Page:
1. Myocardial blood flow was measured by using a 133xenon clearance technique in closed-chest dogs anaesthetized with trichlorethylene. A gradual decrease in the inspired oxygen tension resulted in an increase in myocardial blood flow only when the Pa,o2 fell to between 30 and 35 mmHg.
2. When hypoxia was rapidly induced and sustained for a mean period of 18.3 min, myocardial blood flow markedly increased (from a mean of 118 ± 5 to 162±6 ml 100 g−1 min−1). There was a critical mean arterial oxygen tension (35 mmHg) above which increases in myocardial blood flow did not occur. This corresponded to a mean coronary sinus Po2 of 18 mmHg or an oxygen content of 50 ml/100 ml. These flow increases were not dependent on changes in arterial or coronary sinus pH or carbon dioxide tension, nor were they dependent on changes in perfusion pressure or heart rate.
3. Despite the fact that oxygen availability was substantially decreased, myocardial oxygen consumption was maintained throughout the period of hypoxia by means of increased oxygen extraction.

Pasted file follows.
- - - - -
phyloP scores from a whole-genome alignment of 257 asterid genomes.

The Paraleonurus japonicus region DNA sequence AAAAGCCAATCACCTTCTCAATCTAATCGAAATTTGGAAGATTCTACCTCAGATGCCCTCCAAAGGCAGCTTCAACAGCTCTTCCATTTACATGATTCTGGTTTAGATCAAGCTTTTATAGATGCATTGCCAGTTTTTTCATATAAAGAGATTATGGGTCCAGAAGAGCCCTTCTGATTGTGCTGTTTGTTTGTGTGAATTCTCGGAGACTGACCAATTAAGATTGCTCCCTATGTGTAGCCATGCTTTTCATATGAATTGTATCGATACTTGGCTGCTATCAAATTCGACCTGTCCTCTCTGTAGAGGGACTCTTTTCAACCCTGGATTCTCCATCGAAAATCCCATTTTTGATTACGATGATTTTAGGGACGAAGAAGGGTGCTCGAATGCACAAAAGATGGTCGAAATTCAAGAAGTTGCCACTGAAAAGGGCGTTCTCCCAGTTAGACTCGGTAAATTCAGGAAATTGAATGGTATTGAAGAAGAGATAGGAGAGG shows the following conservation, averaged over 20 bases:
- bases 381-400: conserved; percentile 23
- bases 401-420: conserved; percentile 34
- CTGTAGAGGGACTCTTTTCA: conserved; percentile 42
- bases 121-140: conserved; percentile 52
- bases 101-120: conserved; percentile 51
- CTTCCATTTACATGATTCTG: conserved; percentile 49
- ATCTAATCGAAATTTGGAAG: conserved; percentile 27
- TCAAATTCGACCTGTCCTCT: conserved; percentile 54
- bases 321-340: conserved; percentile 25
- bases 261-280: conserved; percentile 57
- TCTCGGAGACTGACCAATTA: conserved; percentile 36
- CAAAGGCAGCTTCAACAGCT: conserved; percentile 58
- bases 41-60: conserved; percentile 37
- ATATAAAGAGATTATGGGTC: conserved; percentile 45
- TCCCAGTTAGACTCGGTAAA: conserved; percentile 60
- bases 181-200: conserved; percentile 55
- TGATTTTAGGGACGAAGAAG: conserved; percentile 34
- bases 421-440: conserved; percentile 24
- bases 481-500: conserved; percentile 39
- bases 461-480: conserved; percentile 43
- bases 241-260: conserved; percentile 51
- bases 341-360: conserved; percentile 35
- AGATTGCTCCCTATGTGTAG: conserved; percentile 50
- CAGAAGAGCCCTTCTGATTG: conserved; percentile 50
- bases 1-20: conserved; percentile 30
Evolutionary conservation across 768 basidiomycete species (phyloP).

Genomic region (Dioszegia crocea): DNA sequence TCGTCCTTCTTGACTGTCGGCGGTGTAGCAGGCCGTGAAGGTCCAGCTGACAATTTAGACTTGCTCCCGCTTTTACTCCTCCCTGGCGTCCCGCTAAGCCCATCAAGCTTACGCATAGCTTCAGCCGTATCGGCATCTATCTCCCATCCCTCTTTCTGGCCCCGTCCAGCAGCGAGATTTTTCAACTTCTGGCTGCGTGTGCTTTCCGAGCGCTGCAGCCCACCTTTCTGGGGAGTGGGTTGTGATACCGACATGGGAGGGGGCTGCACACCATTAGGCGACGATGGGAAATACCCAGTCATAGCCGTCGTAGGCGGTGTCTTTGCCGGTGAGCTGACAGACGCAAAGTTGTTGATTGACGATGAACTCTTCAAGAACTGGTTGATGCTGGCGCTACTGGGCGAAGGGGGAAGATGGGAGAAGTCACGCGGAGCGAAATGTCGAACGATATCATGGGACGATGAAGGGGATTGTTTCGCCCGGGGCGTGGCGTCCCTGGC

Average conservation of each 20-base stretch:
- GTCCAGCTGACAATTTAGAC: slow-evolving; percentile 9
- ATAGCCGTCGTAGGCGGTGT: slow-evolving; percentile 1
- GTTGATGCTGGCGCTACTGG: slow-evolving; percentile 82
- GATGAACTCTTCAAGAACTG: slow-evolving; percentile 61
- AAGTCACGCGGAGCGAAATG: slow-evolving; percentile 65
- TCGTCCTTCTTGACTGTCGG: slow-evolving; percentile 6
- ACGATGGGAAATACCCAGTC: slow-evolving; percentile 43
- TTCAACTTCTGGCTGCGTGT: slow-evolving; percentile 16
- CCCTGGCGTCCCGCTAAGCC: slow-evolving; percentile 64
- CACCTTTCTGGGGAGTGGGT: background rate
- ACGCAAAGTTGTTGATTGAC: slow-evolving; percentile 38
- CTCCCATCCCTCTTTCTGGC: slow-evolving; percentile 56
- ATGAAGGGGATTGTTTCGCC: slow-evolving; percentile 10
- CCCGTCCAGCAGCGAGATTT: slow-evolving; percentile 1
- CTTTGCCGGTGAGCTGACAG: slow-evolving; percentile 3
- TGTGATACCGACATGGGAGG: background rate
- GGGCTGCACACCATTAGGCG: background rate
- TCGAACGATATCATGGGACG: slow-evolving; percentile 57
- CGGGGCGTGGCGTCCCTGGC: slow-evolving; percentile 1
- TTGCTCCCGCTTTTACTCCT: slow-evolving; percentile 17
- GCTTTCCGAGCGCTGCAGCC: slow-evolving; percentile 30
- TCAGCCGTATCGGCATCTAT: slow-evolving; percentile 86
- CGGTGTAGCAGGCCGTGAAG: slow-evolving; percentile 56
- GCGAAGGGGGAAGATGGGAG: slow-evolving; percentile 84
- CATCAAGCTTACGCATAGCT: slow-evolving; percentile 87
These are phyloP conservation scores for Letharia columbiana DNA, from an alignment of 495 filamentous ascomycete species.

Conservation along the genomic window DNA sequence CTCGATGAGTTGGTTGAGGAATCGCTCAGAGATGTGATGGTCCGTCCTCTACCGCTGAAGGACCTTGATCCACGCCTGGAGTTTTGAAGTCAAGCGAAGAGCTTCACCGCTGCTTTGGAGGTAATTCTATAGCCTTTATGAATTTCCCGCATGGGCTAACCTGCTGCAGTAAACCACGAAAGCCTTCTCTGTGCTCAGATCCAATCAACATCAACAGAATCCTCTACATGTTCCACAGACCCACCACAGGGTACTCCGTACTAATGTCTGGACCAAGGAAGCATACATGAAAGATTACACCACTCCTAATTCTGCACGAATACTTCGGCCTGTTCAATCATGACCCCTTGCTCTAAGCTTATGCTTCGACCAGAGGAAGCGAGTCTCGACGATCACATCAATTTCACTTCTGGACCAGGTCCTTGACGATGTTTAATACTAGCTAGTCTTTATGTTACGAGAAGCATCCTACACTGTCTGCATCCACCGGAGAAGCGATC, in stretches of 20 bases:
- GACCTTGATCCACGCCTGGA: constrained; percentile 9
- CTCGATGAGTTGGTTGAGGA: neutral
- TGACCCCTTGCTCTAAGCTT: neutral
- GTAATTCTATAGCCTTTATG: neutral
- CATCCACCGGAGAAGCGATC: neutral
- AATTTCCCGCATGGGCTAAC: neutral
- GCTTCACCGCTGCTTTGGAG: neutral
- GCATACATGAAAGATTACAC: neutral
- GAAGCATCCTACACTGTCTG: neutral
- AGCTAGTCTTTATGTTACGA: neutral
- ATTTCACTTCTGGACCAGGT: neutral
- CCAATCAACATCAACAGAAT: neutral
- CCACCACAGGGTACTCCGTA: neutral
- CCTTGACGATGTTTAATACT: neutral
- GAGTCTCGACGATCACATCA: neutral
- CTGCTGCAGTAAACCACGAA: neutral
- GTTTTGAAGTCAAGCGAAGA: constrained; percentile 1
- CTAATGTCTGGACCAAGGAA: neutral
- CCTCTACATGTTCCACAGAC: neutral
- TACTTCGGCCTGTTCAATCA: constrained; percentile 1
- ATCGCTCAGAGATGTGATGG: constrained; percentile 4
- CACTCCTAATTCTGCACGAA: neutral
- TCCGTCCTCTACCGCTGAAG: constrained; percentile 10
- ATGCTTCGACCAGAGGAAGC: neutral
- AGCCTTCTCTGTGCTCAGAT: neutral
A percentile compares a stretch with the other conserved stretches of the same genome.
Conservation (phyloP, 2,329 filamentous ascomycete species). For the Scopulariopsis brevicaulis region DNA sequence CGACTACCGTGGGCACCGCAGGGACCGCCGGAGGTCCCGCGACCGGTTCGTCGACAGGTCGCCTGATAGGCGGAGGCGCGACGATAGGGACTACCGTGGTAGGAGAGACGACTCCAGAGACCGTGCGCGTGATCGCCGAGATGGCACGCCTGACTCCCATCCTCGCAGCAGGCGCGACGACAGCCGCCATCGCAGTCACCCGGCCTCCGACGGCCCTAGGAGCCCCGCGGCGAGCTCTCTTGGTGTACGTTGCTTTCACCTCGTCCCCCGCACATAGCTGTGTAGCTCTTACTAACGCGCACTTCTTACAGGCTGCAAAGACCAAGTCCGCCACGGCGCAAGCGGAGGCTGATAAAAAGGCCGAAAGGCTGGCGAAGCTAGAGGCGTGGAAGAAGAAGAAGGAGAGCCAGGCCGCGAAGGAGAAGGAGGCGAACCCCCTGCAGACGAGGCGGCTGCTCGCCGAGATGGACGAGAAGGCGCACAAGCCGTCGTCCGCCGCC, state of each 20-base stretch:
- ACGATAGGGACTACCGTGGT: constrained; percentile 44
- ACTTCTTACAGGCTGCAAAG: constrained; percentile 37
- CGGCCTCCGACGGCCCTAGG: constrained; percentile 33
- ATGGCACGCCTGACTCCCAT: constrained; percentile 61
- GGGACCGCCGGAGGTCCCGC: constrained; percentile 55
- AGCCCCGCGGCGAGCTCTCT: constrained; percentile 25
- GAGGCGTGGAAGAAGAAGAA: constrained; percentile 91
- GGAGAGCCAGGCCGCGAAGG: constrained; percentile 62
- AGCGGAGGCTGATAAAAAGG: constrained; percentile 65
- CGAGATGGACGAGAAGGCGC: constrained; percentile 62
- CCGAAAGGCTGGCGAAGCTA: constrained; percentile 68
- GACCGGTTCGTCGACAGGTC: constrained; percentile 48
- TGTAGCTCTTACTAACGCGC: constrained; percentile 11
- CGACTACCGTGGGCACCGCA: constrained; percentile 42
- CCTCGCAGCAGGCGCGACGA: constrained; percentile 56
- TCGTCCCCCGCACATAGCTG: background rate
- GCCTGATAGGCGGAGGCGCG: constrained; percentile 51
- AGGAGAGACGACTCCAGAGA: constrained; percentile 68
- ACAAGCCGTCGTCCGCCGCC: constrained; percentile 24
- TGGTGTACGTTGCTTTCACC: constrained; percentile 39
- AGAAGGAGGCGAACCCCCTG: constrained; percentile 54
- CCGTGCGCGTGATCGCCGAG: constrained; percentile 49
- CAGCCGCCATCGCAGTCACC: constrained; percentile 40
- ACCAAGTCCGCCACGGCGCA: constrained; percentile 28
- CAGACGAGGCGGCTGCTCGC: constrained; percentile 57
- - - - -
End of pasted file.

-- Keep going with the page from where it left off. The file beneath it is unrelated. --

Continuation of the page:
4. Towards the end of the hypoxic period, Pa,co2 rose significantly from 40 ± 1 to 48 ± 1.5 mmHg. There was no significant change in the non-respiratory component of acid-base balance.
5. During prolonged hypoxia (more than 30 min) myocardial blood flow remained consistently elevated, but oxygen consumption tended to fall progressively and this was associated with an increasingly severe metabolic acidosis. The haemodynamic and oxygen consumption changes returned to normal within a short time (15 min) after the resumption of a normal inspired oxygen concentration, as did the frequently observed electrocardiographic disturbances.
6. The responses to hypoxia were unaffected by a combination of atropine and propranolol. There was no evidence either that hypoxia-induced coronary vasodilatation was mediated through vascular β-adrenoreceptors or that propranolol interfered with the self-regulating control of myocardial blood flow.
It has been recognized for some time that hypoxia is capable of producing considerable increases in blood flow in the myocardium (Hilton & Eichholtz, 1925; Eckenhoff, Haf kenschiel, Landmesser & Harmel, 1947; Berne, Blackmon & Gardner, 1957; Feinberg, Gerola & Katz, 1958; Aukland, Kiil, Kjekshus & Semb, 1967). Little is known, however, about the exact relationship between arterial oxygen tension and myocardial blood flow. Further, although several factors associated with hypoxia are known to influence myocardial blood flow, the relative importance of each is uncertain; such factors include a direct effect of hypoxia on coronary vascular smooth muscle and indirect effects relating to changes in perfusion pressure, heart rate, extravascular support and associated metabolic disturbances. Likewise, the influence of neurogenic factors on myocardial vascular tone during hypoxia has not been systematically examined.